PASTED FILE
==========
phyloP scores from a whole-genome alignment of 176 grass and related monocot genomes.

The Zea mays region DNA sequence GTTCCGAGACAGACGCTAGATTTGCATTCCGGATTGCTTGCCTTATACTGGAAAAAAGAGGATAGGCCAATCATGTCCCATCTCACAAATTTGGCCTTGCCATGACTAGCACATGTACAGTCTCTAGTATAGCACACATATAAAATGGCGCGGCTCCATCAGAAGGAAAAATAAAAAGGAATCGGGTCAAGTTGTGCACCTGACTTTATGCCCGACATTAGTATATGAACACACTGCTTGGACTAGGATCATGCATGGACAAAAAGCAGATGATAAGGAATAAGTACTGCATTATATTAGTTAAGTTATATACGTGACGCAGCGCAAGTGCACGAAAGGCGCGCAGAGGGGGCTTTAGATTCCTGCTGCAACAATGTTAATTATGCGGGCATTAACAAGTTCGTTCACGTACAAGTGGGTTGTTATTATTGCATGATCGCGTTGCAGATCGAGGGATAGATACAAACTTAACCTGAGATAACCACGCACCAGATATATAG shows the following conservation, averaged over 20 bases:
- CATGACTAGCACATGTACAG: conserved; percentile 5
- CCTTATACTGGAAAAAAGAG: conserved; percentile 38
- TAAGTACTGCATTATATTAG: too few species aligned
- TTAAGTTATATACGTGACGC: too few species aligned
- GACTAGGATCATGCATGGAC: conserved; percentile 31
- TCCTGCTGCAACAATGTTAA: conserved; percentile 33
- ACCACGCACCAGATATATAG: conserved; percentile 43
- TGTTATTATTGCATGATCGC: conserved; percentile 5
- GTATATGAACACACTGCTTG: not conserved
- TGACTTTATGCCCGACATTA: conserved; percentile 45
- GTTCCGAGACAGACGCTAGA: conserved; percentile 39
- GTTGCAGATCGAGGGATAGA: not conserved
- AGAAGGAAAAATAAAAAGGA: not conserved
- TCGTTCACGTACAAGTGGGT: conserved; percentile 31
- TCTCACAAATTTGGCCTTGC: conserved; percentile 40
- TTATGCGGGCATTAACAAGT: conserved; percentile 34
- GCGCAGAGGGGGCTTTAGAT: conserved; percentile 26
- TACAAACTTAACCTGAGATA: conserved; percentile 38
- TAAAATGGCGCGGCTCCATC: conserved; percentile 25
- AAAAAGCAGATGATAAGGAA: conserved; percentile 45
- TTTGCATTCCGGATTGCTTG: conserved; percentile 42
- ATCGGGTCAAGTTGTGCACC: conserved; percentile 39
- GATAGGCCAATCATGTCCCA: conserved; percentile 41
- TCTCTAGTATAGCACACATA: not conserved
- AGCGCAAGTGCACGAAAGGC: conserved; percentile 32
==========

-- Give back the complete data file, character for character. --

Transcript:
phyloP scores from a whole-genome alignment of 176 grass and related monocot genomes.

The Zea mays region DNA sequence GTTCCGAGACAGACGCTAGATTTGCATTCCGGATTGCTTGCCTTATACTGGAAAAAAGAGGATAGGCCAATCATGTCCCATCTCACAAATTTGGCCTTGCCATGACTAGCACATGTACAGTCTCTAGTATAGCACACATATAAAATGGCGCGGCTCCATCAGAAGGAAAAATAAAAAGGAATCGGGTCAAGTTGTGCACCTGACTTTATGCCCGACATTAGTATATGAACACACTGCTTGGACTAGGATCATGCATGGACAAAAAGCAGATGATAAGGAATAAGTACTGCATTATATTAGTTAAGTTATATACGTGACGCAGCGCAAGTGCACGAAAGGCGCGCAGAGGGGGCTTTAGATTCCTGCTGCAACAATGTTAATTATGCGGGCATTAACAAGTTCGTTCACGTACAAGTGGGTTGTTATTATTGCATGATCGCGTTGCAGATCGAGGGATAGATACAAACTTAACCTGAGATAACCACGCACCAGATATATAG shows the following conservation, averaged over 20 bases:
- CATGACTAGCACATGTACAG: conserved; percentile 5
- CCTTATACTGGAAAAAAGAG: conserved; percentile 38
- TAAGTACTGCATTATATTAG: too few species aligned
- TTAAGTTATATACGTGACGC: too few species aligned
- GACTAGGATCATGCATGGAC: conserved; percentile 31
- TCCTGCTGCAACAATGTTAA: conserved; percentile 33
- ACCACGCACCAGATATATAG: conserved; percentile 43
- TGTTATTATTGCATGATCGC: conserved; percentile 5
- GTATATGAACACACTGCTTG: not conserved
- TGACTTTATGCCCGACATTA: conserved; percentile 45
- GTTCCGAGACAGACGCTAGA: conserved; percentile 39
- GTTGCAGATCGAGGGATAGA: not conserved
- AGAAGGAAAAATAAAAAGGA: not conserved
- TCGTTCACGTACAAGTGGGT: conserved; percentile 31
- TCTCACAAATTTGGCCTTGC: conserved; percentile 40
- TTATGCGGGCATTAACAAGT: conserved; percentile 34
- GCGCAGAGGGGGCTTTAGAT: conserved; percentile 26
- TACAAACTTAACCTGAGATA: conserved; percentile 38
- TAAAATGGCGCGGCTCCATC: conserved; percentile 25
- AAAAAGCAGATGATAAGGAA: conserved; percentile 45
- TTTGCATTCCGGATTGCTTG: conserved; percentile 42
- ATCGGGTCAAGTTGTGCACC: conserved; percentile 39
- GATAGGCCAATCATGTCCCA: conserved; percentile 41
- TCTCTAGTATAGCACACATA: not conserved
- AGCGCAAGTGCACGAAAGGC: conserved; percentile 32